According to Kouri, the equations for superfluid TM do not belong to the field of elementary particle physics. They come from condensed matter physics.where they describe not fundamental particles, but long-range behavior appearing on their basis. In the Kouri model, the equations appearing in MG do not describe individual particles. They describe the joint behavior of particles. Such equations are unfamiliar to many specialists in particle physics, so the relationship between superfluidity and MG has gone unnoticed for so long. But, in contrast to the MG equations, the equations describing superfluid liquids already possess a strong theoretical foundation — only in the physics of condensed states.
That Kouri noticed this connection is an unpredictable accident. He came across the literature on condensed matter physics, which used equations very similar to those he saw in MG theories: “And everything else then just fell into place,” he says. “I thought that it all just formed a beautiful picture uniting these two phenomena.”
Returning to the observational evidence of the existence of TM, Kouri's superfluid approach can solve many problems of existing models. To begin with, superfluidity prevents excessive clumping of TM in the centers of galaxies, eliminating the illusory “bend”, since in the superfluidity phase all density fluctuations are aligned. “A superfluid fluid will have a coherent length [distance at which all matter is in one state],” says Liberati. “From this it is already clear that there will be no excesses.”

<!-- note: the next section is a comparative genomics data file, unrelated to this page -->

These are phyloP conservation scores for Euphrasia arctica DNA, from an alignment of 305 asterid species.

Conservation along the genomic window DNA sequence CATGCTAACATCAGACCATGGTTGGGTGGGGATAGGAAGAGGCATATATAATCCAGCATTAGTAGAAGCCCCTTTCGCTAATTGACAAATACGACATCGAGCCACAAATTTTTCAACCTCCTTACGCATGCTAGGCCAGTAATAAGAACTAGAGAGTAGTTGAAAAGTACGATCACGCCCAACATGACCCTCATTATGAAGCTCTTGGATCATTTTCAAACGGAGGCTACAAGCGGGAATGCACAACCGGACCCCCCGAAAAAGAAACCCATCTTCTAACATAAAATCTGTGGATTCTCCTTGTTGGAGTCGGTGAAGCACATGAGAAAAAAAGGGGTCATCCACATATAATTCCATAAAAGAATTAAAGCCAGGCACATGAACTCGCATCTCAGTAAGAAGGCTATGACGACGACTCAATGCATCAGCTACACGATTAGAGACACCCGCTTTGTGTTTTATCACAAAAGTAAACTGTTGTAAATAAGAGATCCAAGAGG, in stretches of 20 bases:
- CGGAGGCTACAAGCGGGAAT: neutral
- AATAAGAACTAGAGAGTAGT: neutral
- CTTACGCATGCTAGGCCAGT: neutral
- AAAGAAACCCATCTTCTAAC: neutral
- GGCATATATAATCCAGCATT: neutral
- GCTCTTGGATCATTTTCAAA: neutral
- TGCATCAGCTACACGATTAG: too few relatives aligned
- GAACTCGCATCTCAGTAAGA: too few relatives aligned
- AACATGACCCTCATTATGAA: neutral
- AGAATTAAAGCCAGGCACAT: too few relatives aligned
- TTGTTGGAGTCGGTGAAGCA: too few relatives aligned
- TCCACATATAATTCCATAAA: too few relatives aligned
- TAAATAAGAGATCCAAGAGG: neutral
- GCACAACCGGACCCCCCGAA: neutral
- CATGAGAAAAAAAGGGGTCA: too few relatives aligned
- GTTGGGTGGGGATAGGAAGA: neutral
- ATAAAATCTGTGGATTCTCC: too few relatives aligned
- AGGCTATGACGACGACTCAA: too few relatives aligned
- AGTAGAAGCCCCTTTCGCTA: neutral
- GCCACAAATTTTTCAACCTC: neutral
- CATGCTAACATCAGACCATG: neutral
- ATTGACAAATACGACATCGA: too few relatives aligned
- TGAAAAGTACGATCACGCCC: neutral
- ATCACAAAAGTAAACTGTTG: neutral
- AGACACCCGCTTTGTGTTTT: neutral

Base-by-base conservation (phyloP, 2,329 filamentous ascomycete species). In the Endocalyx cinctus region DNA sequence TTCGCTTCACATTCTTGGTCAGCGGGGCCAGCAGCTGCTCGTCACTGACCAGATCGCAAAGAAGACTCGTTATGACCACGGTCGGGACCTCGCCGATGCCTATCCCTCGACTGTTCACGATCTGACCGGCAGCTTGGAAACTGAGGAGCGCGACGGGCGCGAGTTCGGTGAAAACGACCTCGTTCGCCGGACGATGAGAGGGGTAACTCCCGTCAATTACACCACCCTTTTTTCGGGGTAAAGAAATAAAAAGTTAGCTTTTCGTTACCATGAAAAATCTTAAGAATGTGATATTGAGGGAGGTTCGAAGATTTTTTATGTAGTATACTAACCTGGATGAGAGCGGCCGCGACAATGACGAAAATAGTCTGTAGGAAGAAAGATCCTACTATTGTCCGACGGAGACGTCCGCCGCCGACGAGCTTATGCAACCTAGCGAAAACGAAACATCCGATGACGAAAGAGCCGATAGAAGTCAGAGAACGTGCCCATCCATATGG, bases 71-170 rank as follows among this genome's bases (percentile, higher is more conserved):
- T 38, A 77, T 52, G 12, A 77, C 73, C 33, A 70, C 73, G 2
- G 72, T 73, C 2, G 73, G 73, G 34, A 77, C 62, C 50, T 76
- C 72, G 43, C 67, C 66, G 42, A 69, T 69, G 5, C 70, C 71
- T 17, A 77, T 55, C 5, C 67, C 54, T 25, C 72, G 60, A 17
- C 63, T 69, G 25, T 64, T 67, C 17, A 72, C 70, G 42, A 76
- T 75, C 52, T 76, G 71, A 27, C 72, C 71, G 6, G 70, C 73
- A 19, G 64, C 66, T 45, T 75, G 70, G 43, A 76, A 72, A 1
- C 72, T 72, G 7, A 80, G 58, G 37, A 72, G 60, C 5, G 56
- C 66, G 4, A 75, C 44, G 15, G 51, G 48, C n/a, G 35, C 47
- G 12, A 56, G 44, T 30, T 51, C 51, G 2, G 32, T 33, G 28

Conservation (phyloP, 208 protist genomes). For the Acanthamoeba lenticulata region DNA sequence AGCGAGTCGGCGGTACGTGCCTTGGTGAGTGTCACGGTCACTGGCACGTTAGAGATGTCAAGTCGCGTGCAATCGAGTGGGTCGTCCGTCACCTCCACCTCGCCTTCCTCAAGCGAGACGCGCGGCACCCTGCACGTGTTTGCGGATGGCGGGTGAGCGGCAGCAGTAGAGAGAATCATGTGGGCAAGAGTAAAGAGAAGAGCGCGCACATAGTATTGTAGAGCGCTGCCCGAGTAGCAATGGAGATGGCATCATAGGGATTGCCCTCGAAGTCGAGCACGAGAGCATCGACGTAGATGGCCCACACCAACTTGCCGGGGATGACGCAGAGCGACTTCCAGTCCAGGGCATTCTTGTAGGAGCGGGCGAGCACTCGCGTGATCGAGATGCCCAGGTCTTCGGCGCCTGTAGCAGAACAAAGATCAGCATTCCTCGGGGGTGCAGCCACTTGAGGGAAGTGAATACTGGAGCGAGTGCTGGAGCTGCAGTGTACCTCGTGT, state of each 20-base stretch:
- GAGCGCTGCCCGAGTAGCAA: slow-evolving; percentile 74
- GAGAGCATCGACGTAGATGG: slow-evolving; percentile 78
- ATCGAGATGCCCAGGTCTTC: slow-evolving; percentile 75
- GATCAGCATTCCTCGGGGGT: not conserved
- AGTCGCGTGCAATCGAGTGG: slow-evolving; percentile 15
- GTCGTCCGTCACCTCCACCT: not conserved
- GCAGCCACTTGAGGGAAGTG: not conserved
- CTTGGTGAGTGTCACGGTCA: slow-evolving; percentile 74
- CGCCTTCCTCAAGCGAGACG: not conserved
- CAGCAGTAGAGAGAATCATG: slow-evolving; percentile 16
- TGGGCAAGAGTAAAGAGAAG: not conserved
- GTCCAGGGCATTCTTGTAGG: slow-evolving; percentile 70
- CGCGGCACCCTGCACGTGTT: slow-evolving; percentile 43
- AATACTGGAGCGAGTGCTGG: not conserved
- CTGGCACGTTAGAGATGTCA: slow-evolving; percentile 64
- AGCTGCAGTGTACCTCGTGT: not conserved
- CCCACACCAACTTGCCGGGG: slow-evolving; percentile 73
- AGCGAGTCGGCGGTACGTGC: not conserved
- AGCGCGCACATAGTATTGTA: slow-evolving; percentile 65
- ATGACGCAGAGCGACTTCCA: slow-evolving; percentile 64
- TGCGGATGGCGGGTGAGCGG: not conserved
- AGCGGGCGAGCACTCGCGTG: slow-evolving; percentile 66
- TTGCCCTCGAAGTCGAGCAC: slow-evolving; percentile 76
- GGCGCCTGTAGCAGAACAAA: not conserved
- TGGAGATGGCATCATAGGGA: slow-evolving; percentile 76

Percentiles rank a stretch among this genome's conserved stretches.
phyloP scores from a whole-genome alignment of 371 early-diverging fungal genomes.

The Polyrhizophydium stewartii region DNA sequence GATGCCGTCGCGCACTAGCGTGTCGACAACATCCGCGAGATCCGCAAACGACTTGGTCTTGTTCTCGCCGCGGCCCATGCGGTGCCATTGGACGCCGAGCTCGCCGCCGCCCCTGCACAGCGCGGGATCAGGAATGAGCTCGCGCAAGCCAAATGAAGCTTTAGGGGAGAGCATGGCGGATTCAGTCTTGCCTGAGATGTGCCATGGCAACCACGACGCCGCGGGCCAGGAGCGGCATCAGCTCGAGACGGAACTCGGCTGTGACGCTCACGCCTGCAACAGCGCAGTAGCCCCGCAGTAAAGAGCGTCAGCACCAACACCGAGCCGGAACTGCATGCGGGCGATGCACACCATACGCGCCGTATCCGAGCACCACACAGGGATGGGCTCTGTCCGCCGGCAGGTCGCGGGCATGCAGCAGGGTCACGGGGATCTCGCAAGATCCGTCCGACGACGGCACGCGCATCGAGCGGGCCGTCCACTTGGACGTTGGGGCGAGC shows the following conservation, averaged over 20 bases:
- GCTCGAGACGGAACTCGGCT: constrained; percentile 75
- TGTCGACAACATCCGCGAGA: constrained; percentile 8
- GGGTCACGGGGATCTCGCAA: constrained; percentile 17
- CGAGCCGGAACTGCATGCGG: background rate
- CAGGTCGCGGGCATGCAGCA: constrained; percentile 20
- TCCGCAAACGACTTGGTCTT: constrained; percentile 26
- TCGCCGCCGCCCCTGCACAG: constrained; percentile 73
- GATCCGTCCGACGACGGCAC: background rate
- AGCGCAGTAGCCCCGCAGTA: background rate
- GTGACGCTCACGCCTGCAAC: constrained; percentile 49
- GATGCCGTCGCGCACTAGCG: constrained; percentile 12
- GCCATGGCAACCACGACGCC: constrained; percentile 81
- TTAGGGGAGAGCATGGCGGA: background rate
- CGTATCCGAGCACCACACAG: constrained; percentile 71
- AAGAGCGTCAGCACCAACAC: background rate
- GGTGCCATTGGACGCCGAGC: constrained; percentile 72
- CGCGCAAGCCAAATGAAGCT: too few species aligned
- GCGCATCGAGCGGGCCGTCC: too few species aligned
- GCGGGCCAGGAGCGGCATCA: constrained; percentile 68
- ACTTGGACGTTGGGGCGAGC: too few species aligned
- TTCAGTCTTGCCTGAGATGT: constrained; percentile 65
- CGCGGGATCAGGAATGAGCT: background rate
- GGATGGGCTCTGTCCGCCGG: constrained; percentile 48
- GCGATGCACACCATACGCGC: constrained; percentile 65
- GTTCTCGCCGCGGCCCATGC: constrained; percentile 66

Superfluidity produces a scheme of attraction identical to the MG equations, so it can be responsible for the observed regularity of the rotation curves of galaxies. However, unlike MG, it behaves only at such temperatures at which the superfluid component prevails. On larger scales, galactic TM clusters turn out to be too excited (that is, too hot) and lose superfluid properties. In this way, superfluid TM could give rise to the formation of visible galaxies, and at the same time, in a phase other than superfluidity, would correspond to the observed cluster structure.
The Kouri approach explains why astronomers do not observe MG evidence inside the solar system. “The sun creates such a strong gravitational field that it locally destroys superfluid coherence,” he says. - Near the solar system you should not think in terms of superfluid coherence. The sun behaves like an admixture. Like a hole in a liquid. ”
Finally, the superfluid fluid model explains why physicists cannot find TM particles. Since the 1980s, dozens of different experiments have been looking for direct evidence of the existence of such particles. These experiments usually use large shielded tanks with different materials, which in rare cases can interact with TM particles and produce the observed signal. Despite the wide variety of techniques and materials, the use of carefully isolated detectors hidden in underground mines to filter out false signals has not been found any conclusive evidence of the existence of TM.